Kiss of Madness: Passionate paintings by an artist who spent her whole life in a psychiatric clinic
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The rise and fall of Orestes Kiprensky: For what the author of the best portrait of Pushkin was stoned and who saved him
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Pablo Picasso and his victims: An artist who could not love, but he artistically loved to torment

According to the accepted ideas, women need an artist to inspire: with her beauty, with a word of support, simply with the support of the rear. But the famous painter Pablo Picasso was looking for inspiration in completely different things. If a woman became a muse to him, one could immediately say that she was not lucky.

Here are two artist’s confessions, which immediately shed light on the properties of his nature and on his relationship to his “muses”. “I think I will die, never loving anyone,” he confessed once, and in another he said: “Every time I change a woman, I have to burn the one that was last. So I get rid of them. They will no longer be around me and complicate my life. This, perhaps, also will return my youth. Killing a woman, destroy the past, which she personifies. ” But the latter is too streamlined. We are not talking about a big quarrel, which puts an end to the relationship. We are talking about a slow psychological “murder” that can drag on for years.

In his youth, Pablo Picasso changed women every time he needed new sensations. It was his favorite trick to deal with the next moment of creative impotence, which sooner or later happen to everyone. Moreover, it was a very popular way of overcoming such crises, so if Picasso was notable for something new in his search for new sensations, we would not know it. There is only one nuance that precisely distinguishes the relationship of the painter with the muses: about each of them, he believed that she loved him insufficiently.

When, at the age of thirty-six, Picasso married the Russian ballerina Olga Khokhlova, many thought that he finally settled down. Unless his mother never harbored illusions: she directly said that no woman would be happy with her son. Tried Olga Pablo long and hard. A son was born in marriage. Approximately after that, as often happens, Picasso cooled off to his next muse. A ballerina fluttering around the stage and a tired, sleepy mother seemed to him radically different people.

It is customary to blame Olga for being jealous of her husband, but she must have had reasons. Pablo got too used to promiscuity and very quickly began to act as if he was looking for a new woman. And found.

Marie-Therese was seventeen years old. She just walked down the street when a middle-aged man grabbed her hand and said: “I am Picasso! You and I will do great things together. ” Marie-Therese had no idea who Picasso was, but she had an indecisive, gentle nature. Yielding to the first time, she provoked Pablo, and with pleasure he seized more and more power, bending, pushing, breaking the psyche of a young girl, reveling in how obedient the toy came out of it.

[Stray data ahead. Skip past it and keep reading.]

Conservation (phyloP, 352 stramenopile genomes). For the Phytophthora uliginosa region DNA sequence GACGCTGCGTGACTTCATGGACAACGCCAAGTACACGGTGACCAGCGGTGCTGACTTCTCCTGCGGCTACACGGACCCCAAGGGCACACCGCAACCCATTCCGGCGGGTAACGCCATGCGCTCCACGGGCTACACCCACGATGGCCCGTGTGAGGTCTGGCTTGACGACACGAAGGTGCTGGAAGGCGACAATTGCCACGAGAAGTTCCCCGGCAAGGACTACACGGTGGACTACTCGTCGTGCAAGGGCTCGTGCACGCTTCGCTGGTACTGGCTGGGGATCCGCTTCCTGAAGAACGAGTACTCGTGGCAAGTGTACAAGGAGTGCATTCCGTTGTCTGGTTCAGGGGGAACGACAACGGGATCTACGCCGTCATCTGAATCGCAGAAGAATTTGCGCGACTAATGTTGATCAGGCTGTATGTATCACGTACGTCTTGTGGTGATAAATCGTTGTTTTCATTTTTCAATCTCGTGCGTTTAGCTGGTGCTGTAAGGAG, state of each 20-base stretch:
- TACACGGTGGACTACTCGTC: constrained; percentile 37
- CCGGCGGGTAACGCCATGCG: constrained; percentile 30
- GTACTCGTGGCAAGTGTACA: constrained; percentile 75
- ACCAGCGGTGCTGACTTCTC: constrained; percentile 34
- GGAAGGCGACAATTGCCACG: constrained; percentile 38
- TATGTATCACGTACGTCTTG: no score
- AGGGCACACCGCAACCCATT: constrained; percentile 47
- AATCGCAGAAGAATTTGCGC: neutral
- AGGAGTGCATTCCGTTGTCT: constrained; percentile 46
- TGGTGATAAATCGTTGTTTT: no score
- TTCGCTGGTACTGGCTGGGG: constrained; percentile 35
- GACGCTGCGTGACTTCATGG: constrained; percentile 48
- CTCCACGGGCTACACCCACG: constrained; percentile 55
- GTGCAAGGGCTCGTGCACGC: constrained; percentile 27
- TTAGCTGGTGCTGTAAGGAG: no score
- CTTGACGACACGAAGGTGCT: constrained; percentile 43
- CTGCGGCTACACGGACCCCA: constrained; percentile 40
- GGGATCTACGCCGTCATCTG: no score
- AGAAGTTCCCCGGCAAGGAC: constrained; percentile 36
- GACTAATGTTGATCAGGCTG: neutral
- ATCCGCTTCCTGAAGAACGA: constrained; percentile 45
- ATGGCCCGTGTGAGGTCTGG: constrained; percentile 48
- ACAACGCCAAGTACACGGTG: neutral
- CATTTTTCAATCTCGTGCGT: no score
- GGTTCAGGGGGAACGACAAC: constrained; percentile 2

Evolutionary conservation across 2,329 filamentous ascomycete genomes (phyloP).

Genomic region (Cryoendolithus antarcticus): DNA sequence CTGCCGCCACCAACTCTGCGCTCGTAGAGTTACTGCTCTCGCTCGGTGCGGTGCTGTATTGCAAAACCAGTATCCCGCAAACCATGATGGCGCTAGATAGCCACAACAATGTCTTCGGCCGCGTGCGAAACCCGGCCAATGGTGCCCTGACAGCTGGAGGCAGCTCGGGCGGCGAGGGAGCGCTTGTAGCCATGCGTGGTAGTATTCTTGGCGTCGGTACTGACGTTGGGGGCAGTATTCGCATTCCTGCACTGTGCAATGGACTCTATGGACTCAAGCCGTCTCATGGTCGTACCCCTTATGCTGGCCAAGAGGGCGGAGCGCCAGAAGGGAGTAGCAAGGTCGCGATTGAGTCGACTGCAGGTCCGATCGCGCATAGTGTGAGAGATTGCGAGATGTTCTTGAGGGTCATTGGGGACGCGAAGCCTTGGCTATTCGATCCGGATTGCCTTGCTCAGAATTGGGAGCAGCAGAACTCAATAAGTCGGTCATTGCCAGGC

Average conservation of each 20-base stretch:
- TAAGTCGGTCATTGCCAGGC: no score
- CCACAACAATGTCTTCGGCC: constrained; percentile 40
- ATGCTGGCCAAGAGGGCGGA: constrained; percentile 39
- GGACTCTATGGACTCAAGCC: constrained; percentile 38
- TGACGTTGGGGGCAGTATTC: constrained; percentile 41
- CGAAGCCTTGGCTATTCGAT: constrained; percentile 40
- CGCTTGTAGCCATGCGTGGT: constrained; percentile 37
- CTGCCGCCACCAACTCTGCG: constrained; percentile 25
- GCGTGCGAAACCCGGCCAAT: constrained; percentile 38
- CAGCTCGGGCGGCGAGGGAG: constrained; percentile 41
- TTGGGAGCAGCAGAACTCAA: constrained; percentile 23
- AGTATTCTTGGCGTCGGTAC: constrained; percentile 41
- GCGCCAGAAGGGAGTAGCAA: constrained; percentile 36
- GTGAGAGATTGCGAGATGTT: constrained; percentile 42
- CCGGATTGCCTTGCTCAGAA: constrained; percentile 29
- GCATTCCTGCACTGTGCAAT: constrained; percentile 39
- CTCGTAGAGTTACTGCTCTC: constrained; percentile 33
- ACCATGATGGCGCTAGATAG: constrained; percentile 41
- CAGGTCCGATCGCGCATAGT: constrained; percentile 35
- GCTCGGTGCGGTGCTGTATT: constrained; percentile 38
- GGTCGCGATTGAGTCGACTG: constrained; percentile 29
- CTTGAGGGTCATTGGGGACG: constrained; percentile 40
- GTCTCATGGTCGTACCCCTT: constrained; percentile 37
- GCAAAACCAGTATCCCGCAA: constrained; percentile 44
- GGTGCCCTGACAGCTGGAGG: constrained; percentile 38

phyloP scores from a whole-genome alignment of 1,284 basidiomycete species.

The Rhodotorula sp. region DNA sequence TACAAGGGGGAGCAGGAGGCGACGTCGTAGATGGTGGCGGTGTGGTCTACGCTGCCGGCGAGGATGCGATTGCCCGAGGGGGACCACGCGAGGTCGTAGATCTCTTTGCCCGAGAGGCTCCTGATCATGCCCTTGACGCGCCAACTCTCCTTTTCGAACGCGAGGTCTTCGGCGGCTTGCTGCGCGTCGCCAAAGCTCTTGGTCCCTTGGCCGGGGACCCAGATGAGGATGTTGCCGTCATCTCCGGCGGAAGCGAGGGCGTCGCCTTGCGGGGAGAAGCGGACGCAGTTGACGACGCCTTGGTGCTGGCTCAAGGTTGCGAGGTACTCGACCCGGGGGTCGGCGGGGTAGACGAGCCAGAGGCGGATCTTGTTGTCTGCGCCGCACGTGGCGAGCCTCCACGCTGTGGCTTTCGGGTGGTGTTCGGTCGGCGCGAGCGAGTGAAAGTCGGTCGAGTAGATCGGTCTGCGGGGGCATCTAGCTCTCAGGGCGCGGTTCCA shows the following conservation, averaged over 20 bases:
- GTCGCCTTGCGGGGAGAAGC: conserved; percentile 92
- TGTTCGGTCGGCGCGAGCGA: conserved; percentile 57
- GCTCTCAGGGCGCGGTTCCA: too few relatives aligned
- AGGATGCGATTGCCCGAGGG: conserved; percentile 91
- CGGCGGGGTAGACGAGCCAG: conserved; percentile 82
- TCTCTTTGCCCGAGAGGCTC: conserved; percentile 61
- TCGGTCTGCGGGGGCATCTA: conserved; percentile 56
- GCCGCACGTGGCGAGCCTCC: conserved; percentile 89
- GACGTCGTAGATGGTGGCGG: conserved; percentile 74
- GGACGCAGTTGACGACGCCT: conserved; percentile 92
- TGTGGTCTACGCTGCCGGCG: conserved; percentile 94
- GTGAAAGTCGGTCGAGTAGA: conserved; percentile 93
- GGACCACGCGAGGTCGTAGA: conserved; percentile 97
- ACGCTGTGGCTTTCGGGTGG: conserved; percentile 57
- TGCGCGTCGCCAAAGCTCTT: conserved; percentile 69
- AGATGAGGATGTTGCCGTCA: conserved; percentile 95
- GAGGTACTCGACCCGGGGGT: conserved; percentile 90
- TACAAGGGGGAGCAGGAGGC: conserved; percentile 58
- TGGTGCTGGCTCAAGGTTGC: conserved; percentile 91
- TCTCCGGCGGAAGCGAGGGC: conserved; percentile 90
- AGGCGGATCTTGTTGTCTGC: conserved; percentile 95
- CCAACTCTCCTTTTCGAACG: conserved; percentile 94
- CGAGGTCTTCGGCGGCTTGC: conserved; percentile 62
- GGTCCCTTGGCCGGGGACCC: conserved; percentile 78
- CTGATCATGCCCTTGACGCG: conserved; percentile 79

With a teenager who was not able to fight back, it turned out to do something that far from every previous woman probably agreed to. Picasso tortured Marie-Theresa physically, he put more and more sadistic experiments. He was especially excited by her still childish face and manners, children’s tears and the fact that their connection should be kept secret.

Here it is necessary to bring another key installation of the artist in respect of women. He believed that all women are divided into goddesses and foot mats, and the greatest pleasure is to take the first and turn it into the second. He did not consider human relations with a woman in principle. As in his paintings, the one depicted fell into “cubes”, so under his gaze each woman was not a person, but a set of details that promised an interesting game.

It must be said, by the way, that, whether feeding prejudice to modern art, or feeling this psychopathic touch in the cubist portraits of Picasso, his wife strictly forbade him to portray her otherwise than in a realistic manner. Naturally, having found Marie-Terez, Pablo did not even think of throwing another toy. Why get divorced if you can torture both women and use each as a tool for torture the other? He did it with pleasure. Psychological breaking he liked even more physical torture. When he said that he needed to kill a woman, he was not joking. Kill as a person. Destroy as a person. That’s what inspired him and replaced him with love.

When Marie-Therese became pregnant (and the artist considered protection as superfluous), Picasso settled her at home. Olga, unable to bear it, went with her son to nowhere. She did not stutter more about divorce. She generally did not want to talk about anything with Pablo.

Marie-Therese gave birth to a daughter. Soon after, the Second World War began. Picasso went to live in Switzerland. His house was soon occupied by the laws of war.

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